Does anyone remember the term “Advanced Resolution”? A fellow UK-based engineer and friend reminded me of the original campaign for “better than CD quality” that the major labels launched back when DVD-Audio’s were introduced…around 2000. It’s not unlike the marketing and messaging for High-Resolution Audio that is happening now. In fact, it’s really a déjà vu kind of moment and is quite likely to have the same result.
The DVD-Video format was imagined and developed back in the 1995-1996 timeframe. It brought together the best of the multimedia CD developed by Sony and the Super Disc by Toshiba and Time Warner. This was the revolution that brought home movies out of the VHS dark ages, added widescreen video, surround sound and random access to chapters etc. It was a hit with consumers and VHS tapes quickly went away.
Then the DVD Forum targeted the audio CD for an upgrade. DVD-Audio essentially took all of the storage capacity and bandwidth usually allocated to the MPEG-2 video stream and gave it over to the soundtrack. The audio specifications were increased to 96 kHz/24-bits, 5.1 surround sound and even stereo at 192 kHz/24-bits! The labels got on board, the CEA had HD-Audio buttons at the CES Show that year, high profile press conferences were held (with mixed results) and producers and engineers were engaged to convert the existing libraries of the major labels to the new format. This was also the time of SACD…but I’m going to leave that format for another time…the “advanced resolution” branding only applied to DVD-Audio titles.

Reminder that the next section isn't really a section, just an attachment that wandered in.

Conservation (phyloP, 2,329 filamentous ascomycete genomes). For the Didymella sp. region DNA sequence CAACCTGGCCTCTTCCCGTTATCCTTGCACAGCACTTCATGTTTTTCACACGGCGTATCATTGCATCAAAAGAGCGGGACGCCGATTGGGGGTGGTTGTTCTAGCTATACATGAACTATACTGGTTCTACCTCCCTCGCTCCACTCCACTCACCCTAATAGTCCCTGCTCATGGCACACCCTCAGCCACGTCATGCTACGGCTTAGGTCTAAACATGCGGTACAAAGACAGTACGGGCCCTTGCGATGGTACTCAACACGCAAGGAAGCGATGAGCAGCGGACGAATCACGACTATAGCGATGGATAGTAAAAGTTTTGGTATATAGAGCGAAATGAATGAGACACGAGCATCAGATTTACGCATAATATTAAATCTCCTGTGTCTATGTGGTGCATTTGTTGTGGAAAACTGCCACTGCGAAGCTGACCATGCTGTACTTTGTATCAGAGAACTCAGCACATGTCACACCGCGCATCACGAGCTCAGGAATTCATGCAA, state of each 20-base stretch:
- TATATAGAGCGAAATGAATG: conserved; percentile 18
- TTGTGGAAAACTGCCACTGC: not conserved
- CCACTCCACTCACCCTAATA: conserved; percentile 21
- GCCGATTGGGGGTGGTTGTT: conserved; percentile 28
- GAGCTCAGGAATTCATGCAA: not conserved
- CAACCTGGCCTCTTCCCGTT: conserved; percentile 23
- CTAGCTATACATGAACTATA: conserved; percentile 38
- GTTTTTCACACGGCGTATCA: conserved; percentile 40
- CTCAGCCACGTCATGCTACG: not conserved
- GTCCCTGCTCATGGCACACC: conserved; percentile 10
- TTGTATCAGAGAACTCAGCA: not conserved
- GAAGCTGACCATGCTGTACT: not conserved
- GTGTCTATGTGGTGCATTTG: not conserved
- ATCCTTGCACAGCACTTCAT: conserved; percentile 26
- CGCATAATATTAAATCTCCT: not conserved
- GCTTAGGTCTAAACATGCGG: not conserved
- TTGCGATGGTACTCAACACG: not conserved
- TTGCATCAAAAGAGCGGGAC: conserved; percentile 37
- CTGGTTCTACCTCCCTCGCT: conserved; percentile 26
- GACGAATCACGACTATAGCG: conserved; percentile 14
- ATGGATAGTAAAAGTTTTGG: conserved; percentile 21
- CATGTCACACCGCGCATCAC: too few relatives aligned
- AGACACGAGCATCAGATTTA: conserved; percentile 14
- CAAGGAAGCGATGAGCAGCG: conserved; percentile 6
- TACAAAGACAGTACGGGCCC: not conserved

And there were a flush of them made available. The Doors, Fleetwood Mac, Queen, Steely Dan and other front line talent had their existing albums remixed and remastered to the DVD-Audio format. The labels spend lots of money having this work done. It was the beginning of surround mixing and there were lots of interesting 5.1 presentations released on these discs.
The audio quality was called “advanced resolution”, which were recordings that were “better than CDs” (Sound familiar?). That meant that a 48 kHz / 16-bit upconverted CD could wear the “advanced resolution” logo (shown below).
Figure 1 – The Advanced Resolution logo used in the early 2000’s to identify improved audio quality on DVD-Audio titles.
Back in those days, high-resolution recording systems like Pro Tools HD didn’t exist. I had a very hard time finding equipment that could capture 96 kHz/24-bit PCM audio (I settle on the Euphonix R-1 and System 5 console). Lots of engineers were still using 2″ analog tape and traditional mixing consoles. It really didn’t matter because the albums that were remixed into 5.1 and released on DVD-Audio were albums that were already successful as CDs. They may have been remastered or even remixed but the fidelity remained that same as the original.
The world needed new productions that took advantage of the new specifications and new equipment. We got some new tracks/albums but not nearly enough. So the marketing departments and organizations that help generate interest in new consumer things labeled everything “advanced resolution”. It should come as no surprise that simply naming a standard resolution audio track “advanced resolution” wasn’t any more successful than calling everything “high-resolution audio” will be…especially since the HRA definition allows every recording ever made to wear the logo.
We can certainly do better…but only if the labels and organizations agree that some recordings…in truth, most recordings…cannot be called high-resolution. That doesn’t mean that they shouldn’t be carefully remastered and made available as “Master Quality” tracks on high quality audio download sites. If we can just be honest about a definition, I think everyone will benefit.